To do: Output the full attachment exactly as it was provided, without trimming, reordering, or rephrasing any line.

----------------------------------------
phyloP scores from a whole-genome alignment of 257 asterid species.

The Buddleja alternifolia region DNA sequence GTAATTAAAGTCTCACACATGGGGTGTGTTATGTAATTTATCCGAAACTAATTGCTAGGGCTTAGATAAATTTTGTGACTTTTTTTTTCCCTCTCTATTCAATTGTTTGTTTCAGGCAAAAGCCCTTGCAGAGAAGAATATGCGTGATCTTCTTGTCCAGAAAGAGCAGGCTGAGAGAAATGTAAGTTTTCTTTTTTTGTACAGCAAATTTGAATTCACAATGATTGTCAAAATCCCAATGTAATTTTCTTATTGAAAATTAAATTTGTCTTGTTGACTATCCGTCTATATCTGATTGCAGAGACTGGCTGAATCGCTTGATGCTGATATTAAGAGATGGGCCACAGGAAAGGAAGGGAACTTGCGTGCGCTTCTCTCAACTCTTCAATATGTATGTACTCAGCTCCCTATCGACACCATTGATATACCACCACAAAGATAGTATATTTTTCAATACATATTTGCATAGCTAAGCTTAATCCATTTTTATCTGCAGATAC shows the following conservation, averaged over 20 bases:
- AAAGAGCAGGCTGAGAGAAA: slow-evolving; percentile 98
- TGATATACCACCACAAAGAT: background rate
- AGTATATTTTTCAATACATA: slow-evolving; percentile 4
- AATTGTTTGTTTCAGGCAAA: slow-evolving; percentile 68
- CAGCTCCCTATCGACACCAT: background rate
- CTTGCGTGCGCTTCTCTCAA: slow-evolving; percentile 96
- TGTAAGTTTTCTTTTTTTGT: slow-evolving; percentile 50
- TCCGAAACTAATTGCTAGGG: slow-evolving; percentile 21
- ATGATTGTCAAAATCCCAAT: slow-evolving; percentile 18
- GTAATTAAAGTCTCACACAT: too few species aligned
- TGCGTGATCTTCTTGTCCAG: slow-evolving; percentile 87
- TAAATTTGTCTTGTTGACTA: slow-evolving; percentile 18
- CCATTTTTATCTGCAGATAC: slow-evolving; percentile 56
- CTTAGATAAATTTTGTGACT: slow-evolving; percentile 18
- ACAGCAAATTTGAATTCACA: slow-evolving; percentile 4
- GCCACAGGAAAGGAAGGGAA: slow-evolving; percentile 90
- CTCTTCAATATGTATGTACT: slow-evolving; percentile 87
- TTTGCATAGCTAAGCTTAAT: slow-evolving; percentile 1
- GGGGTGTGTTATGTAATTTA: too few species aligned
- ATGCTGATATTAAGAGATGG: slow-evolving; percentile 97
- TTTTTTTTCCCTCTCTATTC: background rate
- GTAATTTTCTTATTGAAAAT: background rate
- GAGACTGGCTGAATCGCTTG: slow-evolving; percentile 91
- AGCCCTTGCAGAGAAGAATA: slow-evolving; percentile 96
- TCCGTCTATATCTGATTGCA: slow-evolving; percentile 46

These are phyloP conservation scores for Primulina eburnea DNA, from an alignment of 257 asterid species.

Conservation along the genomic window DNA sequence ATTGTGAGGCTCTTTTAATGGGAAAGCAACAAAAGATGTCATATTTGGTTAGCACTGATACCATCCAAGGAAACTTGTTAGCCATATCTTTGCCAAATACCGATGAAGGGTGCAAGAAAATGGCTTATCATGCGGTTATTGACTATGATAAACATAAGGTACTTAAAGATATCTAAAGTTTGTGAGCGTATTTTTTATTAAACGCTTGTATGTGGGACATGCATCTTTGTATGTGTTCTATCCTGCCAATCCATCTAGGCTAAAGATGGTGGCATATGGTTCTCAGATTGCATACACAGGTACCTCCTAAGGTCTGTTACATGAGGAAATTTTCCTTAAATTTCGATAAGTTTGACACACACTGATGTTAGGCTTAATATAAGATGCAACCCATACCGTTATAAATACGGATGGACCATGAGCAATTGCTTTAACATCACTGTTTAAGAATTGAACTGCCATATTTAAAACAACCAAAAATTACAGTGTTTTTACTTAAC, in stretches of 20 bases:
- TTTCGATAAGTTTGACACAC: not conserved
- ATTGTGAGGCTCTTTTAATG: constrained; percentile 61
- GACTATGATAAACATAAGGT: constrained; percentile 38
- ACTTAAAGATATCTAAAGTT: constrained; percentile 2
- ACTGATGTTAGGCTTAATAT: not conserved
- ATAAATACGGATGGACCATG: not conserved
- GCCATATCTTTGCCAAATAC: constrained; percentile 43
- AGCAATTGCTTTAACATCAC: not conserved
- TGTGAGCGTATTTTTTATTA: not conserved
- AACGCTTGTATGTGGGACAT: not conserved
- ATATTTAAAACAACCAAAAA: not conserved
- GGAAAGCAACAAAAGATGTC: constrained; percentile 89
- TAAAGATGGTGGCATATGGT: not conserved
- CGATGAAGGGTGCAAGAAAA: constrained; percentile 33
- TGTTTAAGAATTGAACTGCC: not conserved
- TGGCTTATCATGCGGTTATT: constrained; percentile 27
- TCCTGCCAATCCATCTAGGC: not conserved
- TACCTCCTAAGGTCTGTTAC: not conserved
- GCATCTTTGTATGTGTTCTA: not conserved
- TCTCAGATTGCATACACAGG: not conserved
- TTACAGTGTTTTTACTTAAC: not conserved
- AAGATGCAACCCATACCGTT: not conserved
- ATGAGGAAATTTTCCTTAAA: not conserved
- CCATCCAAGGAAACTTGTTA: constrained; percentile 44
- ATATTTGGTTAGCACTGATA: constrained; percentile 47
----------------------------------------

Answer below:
phyloP scores from a whole-genome alignment of 257 asterid species.

The Buddleja alternifolia region DNA sequence GTAATTAAAGTCTCACACATGGGGTGTGTTATGTAATTTATCCGAAACTAATTGCTAGGGCTTAGATAAATTTTGTGACTTTTTTTTTCCCTCTCTATTCAATTGTTTGTTTCAGGCAAAAGCCCTTGCAGAGAAGAATATGCGTGATCTTCTTGTCCAGAAAGAGCAGGCTGAGAGAAATGTAAGTTTTCTTTTTTTGTACAGCAAATTTGAATTCACAATGATTGTCAAAATCCCAATGTAATTTTCTTATTGAAAATTAAATTTGTCTTGTTGACTATCCGTCTATATCTGATTGCAGAGACTGGCTGAATCGCTTGATGCTGATATTAAGAGATGGGCCACAGGAAAGGAAGGGAACTTGCGTGCGCTTCTCTCAACTCTTCAATATGTATGTACTCAGCTCCCTATCGACACCATTGATATACCACCACAAAGATAGTATATTTTTCAATACATATTTGCATAGCTAAGCTTAATCCATTTTTATCTGCAGATAC shows the following conservation, averaged over 20 bases:
- AAAGAGCAGGCTGAGAGAAA: slow-evolving; percentile 98
- TGATATACCACCACAAAGAT: background rate
- AGTATATTTTTCAATACATA: slow-evolving; percentile 4
- AATTGTTTGTTTCAGGCAAA: slow-evolving; percentile 68
- CAGCTCCCTATCGACACCAT: background rate
- CTTGCGTGCGCTTCTCTCAA: slow-evolving; percentile 96
- TGTAAGTTTTCTTTTTTTGT: slow-evolving; percentile 50
- TCCGAAACTAATTGCTAGGG: slow-evolving; percentile 21
- ATGATTGTCAAAATCCCAAT: slow-evolving; percentile 18
- GTAATTAAAGTCTCACACAT: too few species aligned
- TGCGTGATCTTCTTGTCCAG: slow-evolving; percentile 87
- TAAATTTGTCTTGTTGACTA: slow-evolving; percentile 18
- CCATTTTTATCTGCAGATAC: slow-evolving; percentile 56
- CTTAGATAAATTTTGTGACT: slow-evolving; percentile 18
- ACAGCAAATTTGAATTCACA: slow-evolving; percentile 4
- GCCACAGGAAAGGAAGGGAA: slow-evolving; percentile 90
- CTCTTCAATATGTATGTACT: slow-evolving; percentile 87
- TTTGCATAGCTAAGCTTAAT: slow-evolving; percentile 1
- GGGGTGTGTTATGTAATTTA: too few species aligned
- ATGCTGATATTAAGAGATGG: slow-evolving; percentile 97
- TTTTTTTTCCCTCTCTATTC: background rate
- GTAATTTTCTTATTGAAAAT: background rate
- GAGACTGGCTGAATCGCTTG: slow-evolving; percentile 91
- AGCCCTTGCAGAGAAGAATA: slow-evolving; percentile 96
- TCCGTCTATATCTGATTGCA: slow-evolving; percentile 46

These are phyloP conservation scores for Primulina eburnea DNA, from an alignment of 257 asterid species.

Conservation along the genomic window DNA sequence ATTGTGAGGCTCTTTTAATGGGAAAGCAACAAAAGATGTCATATTTGGTTAGCACTGATACCATCCAAGGAAACTTGTTAGCCATATCTTTGCCAAATACCGATGAAGGGTGCAAGAAAATGGCTTATCATGCGGTTATTGACTATGATAAACATAAGGTACTTAAAGATATCTAAAGTTTGTGAGCGTATTTTTTATTAAACGCTTGTATGTGGGACATGCATCTTTGTATGTGTTCTATCCTGCCAATCCATCTAGGCTAAAGATGGTGGCATATGGTTCTCAGATTGCATACACAGGTACCTCCTAAGGTCTGTTACATGAGGAAATTTTCCTTAAATTTCGATAAGTTTGACACACACTGATGTTAGGCTTAATATAAGATGCAACCCATACCGTTATAAATACGGATGGACCATGAGCAATTGCTTTAACATCACTGTTTAAGAATTGAACTGCCATATTTAAAACAACCAAAAATTACAGTGTTTTTACTTAAC, in stretches of 20 bases:
- TTTCGATAAGTTTGACACAC: not conserved
- ATTGTGAGGCTCTTTTAATG: constrained; percentile 61
- GACTATGATAAACATAAGGT: constrained; percentile 38
- ACTTAAAGATATCTAAAGTT: constrained; percentile 2
- ACTGATGTTAGGCTTAATAT: not conserved
- ATAAATACGGATGGACCATG: not conserved
- GCCATATCTTTGCCAAATAC: constrained; percentile 43
- AGCAATTGCTTTAACATCAC: not conserved
- TGTGAGCGTATTTTTTATTA: not conserved
- AACGCTTGTATGTGGGACAT: not conserved
- ATATTTAAAACAACCAAAAA: not conserved
- GGAAAGCAACAAAAGATGTC: constrained; percentile 89
- TAAAGATGGTGGCATATGGT: not conserved
- CGATGAAGGGTGCAAGAAAA: constrained; percentile 33
- TGTTTAAGAATTGAACTGCC: not conserved
- TGGCTTATCATGCGGTTATT: constrained; percentile 27
- TCCTGCCAATCCATCTAGGC: not conserved
- TACCTCCTAAGGTCTGTTAC: not conserved
- GCATCTTTGTATGTGTTCTA: not conserved
- TCTCAGATTGCATACACAGG: not conserved
- TTACAGTGTTTTTACTTAAC: not conserved
- AAGATGCAACCCATACCGTT: not conserved
- ATGAGGAAATTTTCCTTAAA: not conserved
- CCATCCAAGGAAACTTGTTA: constrained; percentile 44
- ATATTTGGTTAGCACTGATA: constrained; percentile 47